John Eichberger: And I think that’s not the point of this study, it wasn’t the driving, but it’s something that struck me and it lines up with some of the stuff we’ve been doing with some government agencies looking at equity, transportation, equity, access to affordable, reliable transportation. And I think in our push to decarbonize, we’re focused on first [00:19:00] generation vehicles, first owner, get the new vehicles out there, but we sell about 40 to 45 million used vehicles every year in the United States and if you’re in a lower income market then you are gravitating towards the used car market. You can’t afford a new car if you’re in a lower income bracket. And if we’re going to be bringing the electric vehicles to the used car market and there’s this potential compromised durability, compromised range, we need to figure out a way to quantify that, qualify [00:19:30] that and protect the consumers and help them get into the market. I like your point that it’s not that the vehicle won’t run, it’s just that your range is compromised.
That changes my perspective a lot, because I was getting really concerned saying, “We’re going to be dumping these EVs on the market and saddling these lower income consumers with a $10,000 battery replacement,” but they don’t have to do that. They just don’t get to drive as far, which is a unique perspective that I hadn’t thought about. So I really appreciate you bringing that up because I was seriously thinking we’re running into a train wreck here and we can compromise [00:20:00] on the, range and we get the 70, 60% battery capacity. So that helps. The other thing that I want to just bring up before we close here is that the other argument I get about EVs are not good, John, terrible for the environment is what are we going to do with all those batteries when they’re no longer useful in a car? And I think you guys showed the studies about battery redeployment and reuse. Aravindh, can you talk a little bit about what you guys found? What the potential is to repurpose batteries after their useful life and transportation [00:20:30] has expired?
Araven: Yeah, batteries when they reach their capacity limits to about 70%, that is usually defined by the auto makers, there are a few typical pathways that one can follow. Refurbishing a battery for putting it back in use for vehicles, that’s a valid option, and that is applicable to certain state of health of batteries. For example, if the battery has [00:21:00] a certain state of health from 70% to 50%, it is a viable option to follow. If the battery falls out of this range, certainly there are other potential uses. One such use is putting it to use in energy storage applications, stationary and energy storage applications, and that is being looked at by many auto OEMs. And one interesting thing is there’s another third potential [00:21:30] pathway here, recycling the batteries at that point and using the material recovered from those to substitute the [inaudible 00:21:37] material used in battery production.
That’s also a valid pathway. Now it becomes all interesting because the recycling technology is not fully evolved at this point and the refurbishment technology is viable and it is a really interesting point to look at the future, as the recycling costs go down [00:22:00] and the refurbishment costs stay at the current point, how will this industry evolve? That’s a very interesting perspective to take, looks like many automotive manufacturers use the refurbishment pathway as something to hold onto the batteries for longer, put the batteries to use for longer until the recycling technology matures. So that to me is quite interesting.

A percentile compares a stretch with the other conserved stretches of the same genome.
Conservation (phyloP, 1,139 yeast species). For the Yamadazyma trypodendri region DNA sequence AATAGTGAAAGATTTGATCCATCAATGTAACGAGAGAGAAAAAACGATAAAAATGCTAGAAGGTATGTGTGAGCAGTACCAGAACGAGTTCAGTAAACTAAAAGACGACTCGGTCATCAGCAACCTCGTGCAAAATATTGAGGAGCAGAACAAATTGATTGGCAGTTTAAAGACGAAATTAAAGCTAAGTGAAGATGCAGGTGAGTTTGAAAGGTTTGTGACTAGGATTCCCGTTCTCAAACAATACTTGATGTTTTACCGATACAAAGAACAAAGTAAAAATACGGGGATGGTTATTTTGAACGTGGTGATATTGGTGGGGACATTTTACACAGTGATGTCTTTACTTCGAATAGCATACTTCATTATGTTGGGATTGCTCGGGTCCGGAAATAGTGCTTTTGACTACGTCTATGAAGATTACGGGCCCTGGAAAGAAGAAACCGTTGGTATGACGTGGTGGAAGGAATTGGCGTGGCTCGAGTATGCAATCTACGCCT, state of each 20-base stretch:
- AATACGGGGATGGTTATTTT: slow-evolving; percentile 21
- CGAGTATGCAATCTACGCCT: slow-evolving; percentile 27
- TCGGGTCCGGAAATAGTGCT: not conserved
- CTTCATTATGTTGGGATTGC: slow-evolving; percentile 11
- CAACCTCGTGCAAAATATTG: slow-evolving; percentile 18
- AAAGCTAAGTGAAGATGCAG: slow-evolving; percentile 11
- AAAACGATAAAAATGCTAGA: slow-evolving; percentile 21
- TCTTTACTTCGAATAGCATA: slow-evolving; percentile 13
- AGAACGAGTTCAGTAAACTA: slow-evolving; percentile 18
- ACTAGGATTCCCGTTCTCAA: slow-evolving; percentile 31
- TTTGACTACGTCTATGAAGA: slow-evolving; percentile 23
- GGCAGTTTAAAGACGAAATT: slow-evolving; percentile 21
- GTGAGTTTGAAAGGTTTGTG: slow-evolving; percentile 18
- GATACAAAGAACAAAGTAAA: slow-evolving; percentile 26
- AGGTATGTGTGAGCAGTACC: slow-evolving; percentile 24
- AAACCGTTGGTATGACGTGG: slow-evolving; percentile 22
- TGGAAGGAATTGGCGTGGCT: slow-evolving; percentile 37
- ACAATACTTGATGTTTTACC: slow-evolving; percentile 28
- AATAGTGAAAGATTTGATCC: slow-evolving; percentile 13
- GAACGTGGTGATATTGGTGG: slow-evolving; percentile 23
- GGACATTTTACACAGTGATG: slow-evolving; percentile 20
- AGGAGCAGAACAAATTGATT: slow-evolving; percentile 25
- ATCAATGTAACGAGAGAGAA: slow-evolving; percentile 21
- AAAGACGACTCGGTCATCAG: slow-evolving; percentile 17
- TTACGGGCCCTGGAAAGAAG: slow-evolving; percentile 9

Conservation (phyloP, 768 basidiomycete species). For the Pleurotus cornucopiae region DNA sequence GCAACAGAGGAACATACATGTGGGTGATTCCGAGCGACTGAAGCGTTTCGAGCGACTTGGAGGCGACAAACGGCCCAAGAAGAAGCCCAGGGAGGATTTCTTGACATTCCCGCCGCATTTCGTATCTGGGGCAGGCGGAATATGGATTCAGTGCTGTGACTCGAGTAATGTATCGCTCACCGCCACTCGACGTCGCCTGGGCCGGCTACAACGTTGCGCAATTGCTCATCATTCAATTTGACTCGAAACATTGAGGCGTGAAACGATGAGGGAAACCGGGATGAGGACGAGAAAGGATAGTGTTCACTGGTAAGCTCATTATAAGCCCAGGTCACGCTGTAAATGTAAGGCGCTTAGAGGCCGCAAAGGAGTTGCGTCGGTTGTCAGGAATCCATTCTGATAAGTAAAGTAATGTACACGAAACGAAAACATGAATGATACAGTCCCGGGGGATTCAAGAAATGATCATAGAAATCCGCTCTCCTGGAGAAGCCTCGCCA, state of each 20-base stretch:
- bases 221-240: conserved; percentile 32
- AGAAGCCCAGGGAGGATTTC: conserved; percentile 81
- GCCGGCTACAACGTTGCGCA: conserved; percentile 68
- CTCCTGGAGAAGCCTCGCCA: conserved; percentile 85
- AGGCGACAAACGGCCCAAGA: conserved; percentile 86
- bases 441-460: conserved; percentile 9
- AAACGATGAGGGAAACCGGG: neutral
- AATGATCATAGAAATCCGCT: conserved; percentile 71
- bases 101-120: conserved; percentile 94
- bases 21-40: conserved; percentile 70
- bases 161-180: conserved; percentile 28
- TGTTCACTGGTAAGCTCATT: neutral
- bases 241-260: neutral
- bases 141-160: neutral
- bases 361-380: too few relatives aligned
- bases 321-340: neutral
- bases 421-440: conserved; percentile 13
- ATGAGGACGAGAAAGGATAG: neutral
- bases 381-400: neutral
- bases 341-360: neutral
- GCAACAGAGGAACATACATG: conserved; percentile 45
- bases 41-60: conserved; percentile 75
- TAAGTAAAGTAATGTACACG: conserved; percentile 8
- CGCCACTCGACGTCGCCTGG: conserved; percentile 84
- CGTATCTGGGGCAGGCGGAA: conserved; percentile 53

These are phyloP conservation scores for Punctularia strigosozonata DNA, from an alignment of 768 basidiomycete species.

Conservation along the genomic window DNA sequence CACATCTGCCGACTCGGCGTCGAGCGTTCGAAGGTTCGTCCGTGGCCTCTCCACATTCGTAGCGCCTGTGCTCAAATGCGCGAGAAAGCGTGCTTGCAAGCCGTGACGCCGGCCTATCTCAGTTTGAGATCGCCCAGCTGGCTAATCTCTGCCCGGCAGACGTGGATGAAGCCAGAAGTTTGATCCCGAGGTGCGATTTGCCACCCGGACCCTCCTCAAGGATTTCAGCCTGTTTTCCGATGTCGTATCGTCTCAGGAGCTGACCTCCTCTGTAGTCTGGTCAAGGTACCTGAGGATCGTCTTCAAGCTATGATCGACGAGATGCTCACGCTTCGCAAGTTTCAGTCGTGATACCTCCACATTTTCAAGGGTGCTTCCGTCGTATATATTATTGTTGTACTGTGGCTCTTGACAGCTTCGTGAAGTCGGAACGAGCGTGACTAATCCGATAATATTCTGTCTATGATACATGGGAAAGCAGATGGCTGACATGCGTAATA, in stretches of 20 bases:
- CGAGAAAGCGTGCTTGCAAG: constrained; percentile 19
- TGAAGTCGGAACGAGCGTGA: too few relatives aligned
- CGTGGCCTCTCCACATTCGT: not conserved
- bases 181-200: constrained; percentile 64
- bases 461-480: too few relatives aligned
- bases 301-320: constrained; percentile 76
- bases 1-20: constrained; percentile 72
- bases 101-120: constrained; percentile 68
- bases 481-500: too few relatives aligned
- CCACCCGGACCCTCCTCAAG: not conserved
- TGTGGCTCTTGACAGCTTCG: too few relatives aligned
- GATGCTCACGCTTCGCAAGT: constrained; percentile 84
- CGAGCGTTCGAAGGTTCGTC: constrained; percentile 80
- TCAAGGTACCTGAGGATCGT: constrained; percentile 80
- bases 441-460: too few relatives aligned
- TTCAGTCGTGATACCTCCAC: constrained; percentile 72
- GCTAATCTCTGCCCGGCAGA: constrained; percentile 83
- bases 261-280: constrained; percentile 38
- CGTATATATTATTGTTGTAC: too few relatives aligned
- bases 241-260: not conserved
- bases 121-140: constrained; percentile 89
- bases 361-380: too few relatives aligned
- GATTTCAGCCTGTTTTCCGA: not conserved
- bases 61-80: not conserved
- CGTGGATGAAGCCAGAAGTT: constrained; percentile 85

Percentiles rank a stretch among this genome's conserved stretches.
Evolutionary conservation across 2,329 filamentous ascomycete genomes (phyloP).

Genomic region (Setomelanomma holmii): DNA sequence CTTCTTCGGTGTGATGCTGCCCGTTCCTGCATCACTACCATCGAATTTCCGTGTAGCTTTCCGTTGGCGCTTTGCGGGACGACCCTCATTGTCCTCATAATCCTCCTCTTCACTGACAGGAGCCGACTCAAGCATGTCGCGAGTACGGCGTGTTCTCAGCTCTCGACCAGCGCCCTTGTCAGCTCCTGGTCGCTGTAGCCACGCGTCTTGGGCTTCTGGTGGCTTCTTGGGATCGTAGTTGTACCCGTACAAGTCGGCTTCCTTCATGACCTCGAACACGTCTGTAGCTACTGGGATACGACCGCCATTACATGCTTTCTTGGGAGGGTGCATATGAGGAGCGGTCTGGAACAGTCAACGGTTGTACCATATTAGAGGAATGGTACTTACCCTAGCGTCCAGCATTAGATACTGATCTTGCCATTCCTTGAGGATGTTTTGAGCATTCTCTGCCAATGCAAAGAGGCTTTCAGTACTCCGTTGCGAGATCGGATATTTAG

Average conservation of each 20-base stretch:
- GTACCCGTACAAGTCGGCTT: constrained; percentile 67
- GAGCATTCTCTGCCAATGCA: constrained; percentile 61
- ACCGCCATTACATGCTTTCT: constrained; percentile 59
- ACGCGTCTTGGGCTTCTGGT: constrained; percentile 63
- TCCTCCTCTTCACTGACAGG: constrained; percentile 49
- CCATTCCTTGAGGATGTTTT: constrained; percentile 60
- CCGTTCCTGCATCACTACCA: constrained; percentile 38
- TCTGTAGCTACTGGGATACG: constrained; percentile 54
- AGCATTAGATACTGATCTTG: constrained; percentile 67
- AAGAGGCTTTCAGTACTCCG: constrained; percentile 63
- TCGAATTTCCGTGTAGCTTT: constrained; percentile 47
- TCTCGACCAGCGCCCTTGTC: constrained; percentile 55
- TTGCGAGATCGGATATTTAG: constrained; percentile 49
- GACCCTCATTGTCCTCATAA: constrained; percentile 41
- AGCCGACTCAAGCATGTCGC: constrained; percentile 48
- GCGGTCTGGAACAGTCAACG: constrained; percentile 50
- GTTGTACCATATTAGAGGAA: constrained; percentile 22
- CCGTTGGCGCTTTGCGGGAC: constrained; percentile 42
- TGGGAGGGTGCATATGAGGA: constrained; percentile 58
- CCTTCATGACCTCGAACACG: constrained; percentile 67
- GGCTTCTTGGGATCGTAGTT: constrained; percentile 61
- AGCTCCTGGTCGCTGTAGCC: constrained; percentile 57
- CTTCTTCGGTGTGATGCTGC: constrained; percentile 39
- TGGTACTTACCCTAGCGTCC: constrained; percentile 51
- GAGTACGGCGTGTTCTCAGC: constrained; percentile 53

John Eichberger: [00:22:30] As always, whenever we work with Ricardo Consulting, I learn things I didn’t expect to learn through the project. We always go to you with the RFB, here’s the questions we want to answer and then we meet once a week and every week I’m going, “Hey, I didn’t know that.” And it takes me down squirrels. I’ve commissioned three other white papers based upon this research project, my colleagues are going, “John, we don’t have the capacity to do all these work,” but it is a great paper.
And I think I’m hopeful that the powers that be that are developing our policies and our strategies [00:23:00] to decarbonize take a look at this very closely because there’s so many factors and so many elements that are covered in the paper that can help us accelerate decarbonization, whether it be improving efficiency of combustion engines and lowering the carbon intensity liquid fuels, hybridizing vehicles, deploying EVs in the right markets to capitalize on the greener grid. There’s just so many things we can do, consumer education, economic analyzes, to make sure that we are protecting the access to affordable allowable transportation. All [00:23:30] these elements are factored into this paper and I’m really excited to get it out to the public. So guys, thank you so much. If people want to learn more about the work that Ricardo Consulting is doing, where can they look, ruth?
Ruth Latham: So they can go to our website, which is www.ricardo, R-I-C-A-R-D-O, .com. We also are on LinkedIn and Twitter.
John Eichberger: So thank you guys. Ruth, Aravindh, thank you very much for joining us today. I can’t wait to get the paper out there. [00:24:00] Once it’s out, I’m going to have you back to talk about the reaction you get from the paper. I thank you very much for all the work you guys have done for us. And for you guys back home, thank you for tuning into Carpool Chats, and we’ll see you next time. See you.